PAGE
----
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FEATURE FOCUS: BRIDGING THE COVID-19 LEARNING GAP


How to ensure that children are ready to return to school in September


Meanwhile, research published by the


Education Endowment Foundation (EEF) in early June said that school closures may have widened the attainment gap between disadvantaged pupils and their classmates by up to 75 per cent, effectively reversing the progress made to close the gap in the last decade since 2011. With many students of all socioeconomic


backgrounds having been out of school for 4+ months - and classwork moving to online platforms - levels of learning have been inconsistent and largely dependent on students’ home environments and access to technology. Surveys conducted in March and April by


I


t’s clear that, despite the herculean efforts that schools have made over the past few


months to support students remotely during the coronavirus lockdown, the impact of school closures on learning has nevertheless been profound. In our first feature length look this month at the impact coronavirus has had on the nation’s students, and how we make sure children are ready to return to school in September, we hear from James Grant, Co-Founder of home tutoring specialist MyTutor, who offers some great ideas on helping children catch up.


A recent survey of 16,000 teachers conducted


by TES found that 79% believe the attainment gap suffered by poorer pupils has worsened under lockdown and 31% say it is becoming a ‘gulf’.


Teacher Tapp found that, looking specifically at Year 8 students, teachers thought they should be doing around 3-4 hours of study per day, yet only 1 in 3 teachers believed their Year 8s were hitting this goal. When quizzed on the reasons for this, 72% cited ‘Limited/no parental support for learning’, 69% blamed ‘Lack of independent study skills’, and 45% mentioned ‘Lack of access to suitable technology’. At MyTutor, to get a view from the other side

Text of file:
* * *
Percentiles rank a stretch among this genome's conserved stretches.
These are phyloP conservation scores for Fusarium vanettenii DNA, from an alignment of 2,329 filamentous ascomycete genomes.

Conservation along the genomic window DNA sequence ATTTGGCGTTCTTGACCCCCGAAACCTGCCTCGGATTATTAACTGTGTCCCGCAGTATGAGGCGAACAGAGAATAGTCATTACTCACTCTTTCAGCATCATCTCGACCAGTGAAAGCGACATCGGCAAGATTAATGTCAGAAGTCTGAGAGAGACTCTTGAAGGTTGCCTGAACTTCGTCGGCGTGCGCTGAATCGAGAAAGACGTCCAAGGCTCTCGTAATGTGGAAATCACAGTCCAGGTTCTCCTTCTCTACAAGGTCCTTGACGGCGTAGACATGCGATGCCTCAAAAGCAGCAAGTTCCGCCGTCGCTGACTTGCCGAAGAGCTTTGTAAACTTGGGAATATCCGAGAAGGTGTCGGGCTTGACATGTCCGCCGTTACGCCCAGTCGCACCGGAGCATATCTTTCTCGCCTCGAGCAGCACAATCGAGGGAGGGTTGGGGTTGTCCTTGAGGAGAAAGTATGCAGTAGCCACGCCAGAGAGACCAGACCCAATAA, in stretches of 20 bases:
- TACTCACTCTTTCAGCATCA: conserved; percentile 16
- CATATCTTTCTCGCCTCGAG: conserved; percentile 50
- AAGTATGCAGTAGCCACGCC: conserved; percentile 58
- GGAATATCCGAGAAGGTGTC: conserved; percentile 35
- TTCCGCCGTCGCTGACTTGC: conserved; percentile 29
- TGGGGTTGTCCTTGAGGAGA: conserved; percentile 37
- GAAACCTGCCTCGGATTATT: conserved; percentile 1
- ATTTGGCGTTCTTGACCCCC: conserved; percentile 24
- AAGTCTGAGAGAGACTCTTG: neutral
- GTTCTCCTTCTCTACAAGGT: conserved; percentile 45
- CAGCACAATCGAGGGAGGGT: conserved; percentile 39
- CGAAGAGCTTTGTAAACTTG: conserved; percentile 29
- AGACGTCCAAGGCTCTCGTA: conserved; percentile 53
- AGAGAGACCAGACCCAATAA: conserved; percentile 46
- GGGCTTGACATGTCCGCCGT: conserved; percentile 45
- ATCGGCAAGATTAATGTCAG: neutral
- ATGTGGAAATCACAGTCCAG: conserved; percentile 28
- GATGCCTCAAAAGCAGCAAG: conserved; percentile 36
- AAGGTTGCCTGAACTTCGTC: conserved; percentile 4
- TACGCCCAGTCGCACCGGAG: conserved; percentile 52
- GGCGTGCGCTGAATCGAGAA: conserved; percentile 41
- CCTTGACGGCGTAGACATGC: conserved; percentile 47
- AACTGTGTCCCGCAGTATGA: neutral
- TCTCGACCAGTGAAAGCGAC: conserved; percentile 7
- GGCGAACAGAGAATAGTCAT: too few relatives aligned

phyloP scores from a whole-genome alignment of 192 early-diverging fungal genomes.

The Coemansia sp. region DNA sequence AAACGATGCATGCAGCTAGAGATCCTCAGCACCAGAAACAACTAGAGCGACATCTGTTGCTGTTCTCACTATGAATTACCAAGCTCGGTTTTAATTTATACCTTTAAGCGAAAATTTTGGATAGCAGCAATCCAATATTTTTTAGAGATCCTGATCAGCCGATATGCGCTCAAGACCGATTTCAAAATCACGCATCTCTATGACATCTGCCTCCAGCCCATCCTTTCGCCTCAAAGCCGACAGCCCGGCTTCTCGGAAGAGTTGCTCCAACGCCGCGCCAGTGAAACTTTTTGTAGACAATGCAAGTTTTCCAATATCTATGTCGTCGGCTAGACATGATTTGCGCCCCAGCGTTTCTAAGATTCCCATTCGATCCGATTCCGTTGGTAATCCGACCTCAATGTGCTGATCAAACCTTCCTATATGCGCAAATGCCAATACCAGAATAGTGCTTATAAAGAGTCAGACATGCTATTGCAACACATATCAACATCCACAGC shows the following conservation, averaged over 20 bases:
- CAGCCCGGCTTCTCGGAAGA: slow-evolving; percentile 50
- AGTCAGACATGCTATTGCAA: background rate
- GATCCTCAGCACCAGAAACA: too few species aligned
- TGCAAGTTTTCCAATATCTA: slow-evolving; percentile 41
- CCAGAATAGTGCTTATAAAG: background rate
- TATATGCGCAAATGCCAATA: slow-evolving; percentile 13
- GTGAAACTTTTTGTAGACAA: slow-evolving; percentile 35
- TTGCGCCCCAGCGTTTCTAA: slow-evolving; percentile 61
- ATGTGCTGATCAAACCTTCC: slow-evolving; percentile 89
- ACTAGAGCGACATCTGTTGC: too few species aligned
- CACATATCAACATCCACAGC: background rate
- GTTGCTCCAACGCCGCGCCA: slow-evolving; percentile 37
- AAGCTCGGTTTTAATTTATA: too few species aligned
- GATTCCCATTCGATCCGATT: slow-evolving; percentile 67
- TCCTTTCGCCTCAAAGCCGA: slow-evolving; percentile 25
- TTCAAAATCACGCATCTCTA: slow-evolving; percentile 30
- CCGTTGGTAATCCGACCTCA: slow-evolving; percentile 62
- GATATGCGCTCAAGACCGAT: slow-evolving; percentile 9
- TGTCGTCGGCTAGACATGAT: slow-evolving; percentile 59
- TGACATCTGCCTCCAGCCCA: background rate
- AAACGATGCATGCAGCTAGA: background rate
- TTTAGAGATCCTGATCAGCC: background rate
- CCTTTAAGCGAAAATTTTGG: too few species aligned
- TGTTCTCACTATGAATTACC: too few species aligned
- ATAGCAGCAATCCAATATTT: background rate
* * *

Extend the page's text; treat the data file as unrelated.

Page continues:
of the ‘school gates’, we recently conducted our own survey of parents using our online tutoring platform. 64% felt that their child had developed new learning gaps since lockdown, with 49% flagging a particular concern for Maths, and 41% flagging gaps in English. With the summer holidays just around the


corner, it’s an unfortunate likelihood that closure- related learning loss will only be compounded by the 6-week break. So, what can schools and parents do to bridge this gap?


26 www.education-today.co.uk


Looking at solutions: tuition Earlier in June, the government announced its pledge to provide a £1bn package to schools in England to help pupils catch up on missed learning. Of this sum, £350m will be allocated to subsidies for a one-year National Tutoring Programme, opening up access to low-cost, high- quality tuition for students whose families might otherwise not be able to afford it. The EEF has backed tuition as a key intervention strategy due to evidence from the Sutton Trust’s Teaching & Learning Toolkit which suggests it can boost progress by up to +5 months. At MyTutor, we’re already supporting over 500


schools with personalised online one-to-one tuition programmes aimed largely at pupil premium students. Our own impact studies have shown that, on average, GCSE pupils who work with us make 1 whole grade of progress after 10 lessons. From conversations we’ve had with school


SLTs, many are already considering deploying the extra government funding to roll out catch-up tuition programmes from September, as well as Summer programmes to claw back ground on learning gaps. Elroy Cahill, Headteacher at Kingsley Academy, one of our partner schools, recently wrote about the impact of a MyTutor Maths programme for his students: “Being one-to-one, these sessions were


completely tailored to Mohammed's needs and also allowed him to ask questions in a safe space, to practise concepts demonstrated in class and to address gaps or areas of need from his mock examinations.” “By March 2020, Mohammed had moved from a grade 1 in Maths, to a secure grade 5. And


July/August 2020


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